Results for 'Sean A. Riley'

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  1.  62
    Building a High School Philosophy Program.Sean A. Riley - 2013 - Teaching Philosophy 36 (3):239-252.
    Building a high school philosophy program from scratch requires vision, creativity, determination, and patience. I recount the steps my colleagues and I took to implement philosophy courses at The Stony Brook School and discuss the challenges that arose along the way. I also offer general outlines of the three courses we have implemented (Critical Reading and Reasoning, History of Philosophy, and Ethics and Politics), discuss pedagogical approaches that we have found to work with high school students, and share feedback on (...)
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  2.  40
    The Promise of Publicness: Intellectual Elites and Participatory Politics in Postwar Heidelberg*: Sean A. Forner.Sean A. Forner - 2012 - Modern Intellectual History 9 (3):641-660.
    This essay explores how the experience of National Socialism provoked German intellectuals to rethink elitist conventions in politics. It focuses on three figures in the town of Heidelberg—Alexander Mitscherlich, Dolf Sternberger, and Alfred Weber—as well as on a journal and a discussion forum that they established after 1945. Breaking with both mandarin and vanguardist traditions, they conceived a politics that neither transpired over the masses’ heads nor sought to organize them from above but rested on the people's participation from below. (...)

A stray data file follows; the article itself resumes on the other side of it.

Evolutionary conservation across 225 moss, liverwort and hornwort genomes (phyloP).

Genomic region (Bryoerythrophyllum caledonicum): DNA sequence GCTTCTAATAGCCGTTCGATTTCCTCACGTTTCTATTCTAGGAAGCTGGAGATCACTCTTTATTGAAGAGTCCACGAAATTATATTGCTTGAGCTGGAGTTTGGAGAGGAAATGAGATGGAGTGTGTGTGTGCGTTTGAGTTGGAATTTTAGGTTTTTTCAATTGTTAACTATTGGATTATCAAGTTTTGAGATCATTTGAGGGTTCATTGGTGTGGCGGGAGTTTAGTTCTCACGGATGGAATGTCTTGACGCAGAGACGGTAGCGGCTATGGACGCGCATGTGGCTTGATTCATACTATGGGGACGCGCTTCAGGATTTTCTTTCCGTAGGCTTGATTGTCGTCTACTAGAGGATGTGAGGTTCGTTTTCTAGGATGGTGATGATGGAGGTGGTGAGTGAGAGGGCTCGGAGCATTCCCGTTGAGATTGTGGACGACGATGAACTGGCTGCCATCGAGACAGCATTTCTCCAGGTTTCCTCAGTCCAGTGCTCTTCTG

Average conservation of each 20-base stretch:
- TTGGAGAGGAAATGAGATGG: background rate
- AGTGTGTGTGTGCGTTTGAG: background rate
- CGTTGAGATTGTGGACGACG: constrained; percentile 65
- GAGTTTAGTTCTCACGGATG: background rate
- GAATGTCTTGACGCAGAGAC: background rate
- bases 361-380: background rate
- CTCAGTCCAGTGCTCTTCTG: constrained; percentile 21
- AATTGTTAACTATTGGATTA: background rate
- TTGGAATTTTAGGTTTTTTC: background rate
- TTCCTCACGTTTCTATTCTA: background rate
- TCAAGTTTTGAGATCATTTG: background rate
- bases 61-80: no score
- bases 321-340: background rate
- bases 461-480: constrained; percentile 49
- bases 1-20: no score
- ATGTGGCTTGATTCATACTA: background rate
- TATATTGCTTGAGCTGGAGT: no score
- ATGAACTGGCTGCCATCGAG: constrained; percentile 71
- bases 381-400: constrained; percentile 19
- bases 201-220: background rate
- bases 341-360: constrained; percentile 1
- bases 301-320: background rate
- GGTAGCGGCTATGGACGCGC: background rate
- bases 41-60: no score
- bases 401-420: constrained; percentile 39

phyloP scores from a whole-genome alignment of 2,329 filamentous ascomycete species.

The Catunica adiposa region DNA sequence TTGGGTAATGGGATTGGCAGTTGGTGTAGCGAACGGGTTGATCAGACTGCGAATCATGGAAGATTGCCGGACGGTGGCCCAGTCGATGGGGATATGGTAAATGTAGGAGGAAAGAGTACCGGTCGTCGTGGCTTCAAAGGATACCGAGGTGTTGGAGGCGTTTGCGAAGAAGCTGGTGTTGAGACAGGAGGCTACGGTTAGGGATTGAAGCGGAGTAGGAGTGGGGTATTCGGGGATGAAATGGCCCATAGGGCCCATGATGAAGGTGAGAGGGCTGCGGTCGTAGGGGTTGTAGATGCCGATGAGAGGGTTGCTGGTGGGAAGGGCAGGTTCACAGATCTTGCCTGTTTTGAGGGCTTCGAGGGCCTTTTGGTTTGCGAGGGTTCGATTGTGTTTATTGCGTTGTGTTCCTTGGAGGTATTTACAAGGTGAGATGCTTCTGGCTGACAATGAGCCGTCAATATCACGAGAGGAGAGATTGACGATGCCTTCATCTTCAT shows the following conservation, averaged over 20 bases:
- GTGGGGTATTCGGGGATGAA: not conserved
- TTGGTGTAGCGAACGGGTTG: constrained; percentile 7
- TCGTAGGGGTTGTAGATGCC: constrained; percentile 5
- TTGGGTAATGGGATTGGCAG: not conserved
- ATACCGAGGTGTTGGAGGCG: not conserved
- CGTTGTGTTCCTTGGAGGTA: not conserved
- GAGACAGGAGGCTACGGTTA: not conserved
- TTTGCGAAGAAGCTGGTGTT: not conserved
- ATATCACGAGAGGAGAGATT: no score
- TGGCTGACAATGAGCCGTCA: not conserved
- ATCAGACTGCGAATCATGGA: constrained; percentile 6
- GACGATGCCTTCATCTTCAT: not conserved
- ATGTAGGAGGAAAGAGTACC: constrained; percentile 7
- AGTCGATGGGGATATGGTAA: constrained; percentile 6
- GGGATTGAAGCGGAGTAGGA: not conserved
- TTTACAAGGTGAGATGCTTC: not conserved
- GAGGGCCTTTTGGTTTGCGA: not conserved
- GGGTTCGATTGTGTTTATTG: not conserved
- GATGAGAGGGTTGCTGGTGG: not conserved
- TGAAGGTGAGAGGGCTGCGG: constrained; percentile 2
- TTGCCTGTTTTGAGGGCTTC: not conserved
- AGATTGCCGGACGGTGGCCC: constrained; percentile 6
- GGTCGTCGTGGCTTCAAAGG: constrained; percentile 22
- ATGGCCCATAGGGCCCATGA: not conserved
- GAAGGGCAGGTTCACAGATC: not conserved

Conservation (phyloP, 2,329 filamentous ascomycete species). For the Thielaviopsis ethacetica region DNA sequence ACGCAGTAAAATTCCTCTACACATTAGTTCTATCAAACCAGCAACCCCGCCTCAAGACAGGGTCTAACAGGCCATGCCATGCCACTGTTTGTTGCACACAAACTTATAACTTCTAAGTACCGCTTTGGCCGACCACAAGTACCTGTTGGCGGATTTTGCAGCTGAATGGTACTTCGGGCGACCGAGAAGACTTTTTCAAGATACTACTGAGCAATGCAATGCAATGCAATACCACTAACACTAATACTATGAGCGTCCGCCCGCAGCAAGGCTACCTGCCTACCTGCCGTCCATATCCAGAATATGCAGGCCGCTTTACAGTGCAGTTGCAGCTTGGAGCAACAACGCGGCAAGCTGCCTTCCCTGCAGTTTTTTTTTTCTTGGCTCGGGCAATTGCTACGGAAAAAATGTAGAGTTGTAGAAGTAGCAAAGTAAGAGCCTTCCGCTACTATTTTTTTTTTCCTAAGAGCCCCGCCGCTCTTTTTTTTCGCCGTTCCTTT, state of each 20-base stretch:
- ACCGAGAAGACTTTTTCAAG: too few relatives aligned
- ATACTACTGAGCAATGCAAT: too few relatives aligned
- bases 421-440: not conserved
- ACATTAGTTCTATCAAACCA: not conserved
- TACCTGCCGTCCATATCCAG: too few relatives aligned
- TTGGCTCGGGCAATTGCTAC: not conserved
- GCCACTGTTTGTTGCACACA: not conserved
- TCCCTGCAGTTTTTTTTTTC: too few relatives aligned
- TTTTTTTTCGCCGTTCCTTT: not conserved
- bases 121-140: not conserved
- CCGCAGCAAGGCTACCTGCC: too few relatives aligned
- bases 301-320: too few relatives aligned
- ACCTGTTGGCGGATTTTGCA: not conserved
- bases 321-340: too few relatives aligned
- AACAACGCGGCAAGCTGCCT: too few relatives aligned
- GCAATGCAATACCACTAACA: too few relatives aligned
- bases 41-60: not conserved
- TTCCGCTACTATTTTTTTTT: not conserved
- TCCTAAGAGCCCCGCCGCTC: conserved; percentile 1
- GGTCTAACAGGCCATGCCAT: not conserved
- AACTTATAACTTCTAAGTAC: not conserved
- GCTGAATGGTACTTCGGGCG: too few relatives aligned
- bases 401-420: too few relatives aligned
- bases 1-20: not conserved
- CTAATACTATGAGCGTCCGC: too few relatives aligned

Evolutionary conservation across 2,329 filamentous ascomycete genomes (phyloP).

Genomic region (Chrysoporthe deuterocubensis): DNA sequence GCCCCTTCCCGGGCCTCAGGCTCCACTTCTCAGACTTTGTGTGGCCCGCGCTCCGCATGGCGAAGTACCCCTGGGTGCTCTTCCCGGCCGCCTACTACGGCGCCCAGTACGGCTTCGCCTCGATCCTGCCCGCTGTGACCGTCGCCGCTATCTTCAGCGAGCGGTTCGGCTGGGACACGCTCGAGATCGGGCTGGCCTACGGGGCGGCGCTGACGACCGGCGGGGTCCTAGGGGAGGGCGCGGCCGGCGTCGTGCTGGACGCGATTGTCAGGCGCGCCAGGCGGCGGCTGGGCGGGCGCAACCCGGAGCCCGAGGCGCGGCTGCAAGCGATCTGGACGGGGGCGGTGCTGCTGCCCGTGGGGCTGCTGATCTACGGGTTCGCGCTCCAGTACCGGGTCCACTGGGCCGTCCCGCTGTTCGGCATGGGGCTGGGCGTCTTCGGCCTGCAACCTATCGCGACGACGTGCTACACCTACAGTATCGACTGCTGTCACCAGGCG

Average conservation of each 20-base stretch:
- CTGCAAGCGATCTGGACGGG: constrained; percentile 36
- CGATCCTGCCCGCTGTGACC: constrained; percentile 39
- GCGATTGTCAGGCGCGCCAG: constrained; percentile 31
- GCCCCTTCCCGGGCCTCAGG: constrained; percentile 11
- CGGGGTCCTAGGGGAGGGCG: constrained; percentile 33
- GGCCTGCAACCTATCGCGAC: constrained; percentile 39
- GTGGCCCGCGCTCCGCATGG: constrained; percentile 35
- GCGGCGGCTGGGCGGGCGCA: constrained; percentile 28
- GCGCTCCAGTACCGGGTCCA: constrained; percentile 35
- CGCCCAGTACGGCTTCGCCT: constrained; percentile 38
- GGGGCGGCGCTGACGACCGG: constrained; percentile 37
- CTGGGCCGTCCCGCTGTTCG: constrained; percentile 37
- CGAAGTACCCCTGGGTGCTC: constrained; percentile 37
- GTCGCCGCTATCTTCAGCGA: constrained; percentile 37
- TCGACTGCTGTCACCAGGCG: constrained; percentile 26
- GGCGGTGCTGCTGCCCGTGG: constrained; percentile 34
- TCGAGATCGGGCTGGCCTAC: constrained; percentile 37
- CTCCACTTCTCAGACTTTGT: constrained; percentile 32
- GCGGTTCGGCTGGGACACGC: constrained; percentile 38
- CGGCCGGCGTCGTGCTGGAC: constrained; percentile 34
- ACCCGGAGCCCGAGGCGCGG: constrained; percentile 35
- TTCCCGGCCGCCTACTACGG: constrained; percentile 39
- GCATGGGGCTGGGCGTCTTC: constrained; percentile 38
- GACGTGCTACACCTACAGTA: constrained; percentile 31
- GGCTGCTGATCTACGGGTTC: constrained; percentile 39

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  3.  10
    Coupled Ethical-Epistemic Analysis as a Tool for Environmental Science.Sean A. Valles, Michael O’Rourke & Zachary Piso - 2019 - Ethics, Policy and Environment 22 (3):267-286.
    This paper presents a new model for how to jointly analyze the ethical and evidentiary dimensions of environmental science cases, with an eye toward making science more participatory and publically...
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  4. Free Will in the Light of Neuropsychiatry.Sean A. Spence - 1996 - Philosophy, Psychiatry, and Psychology 3 (2):75-90.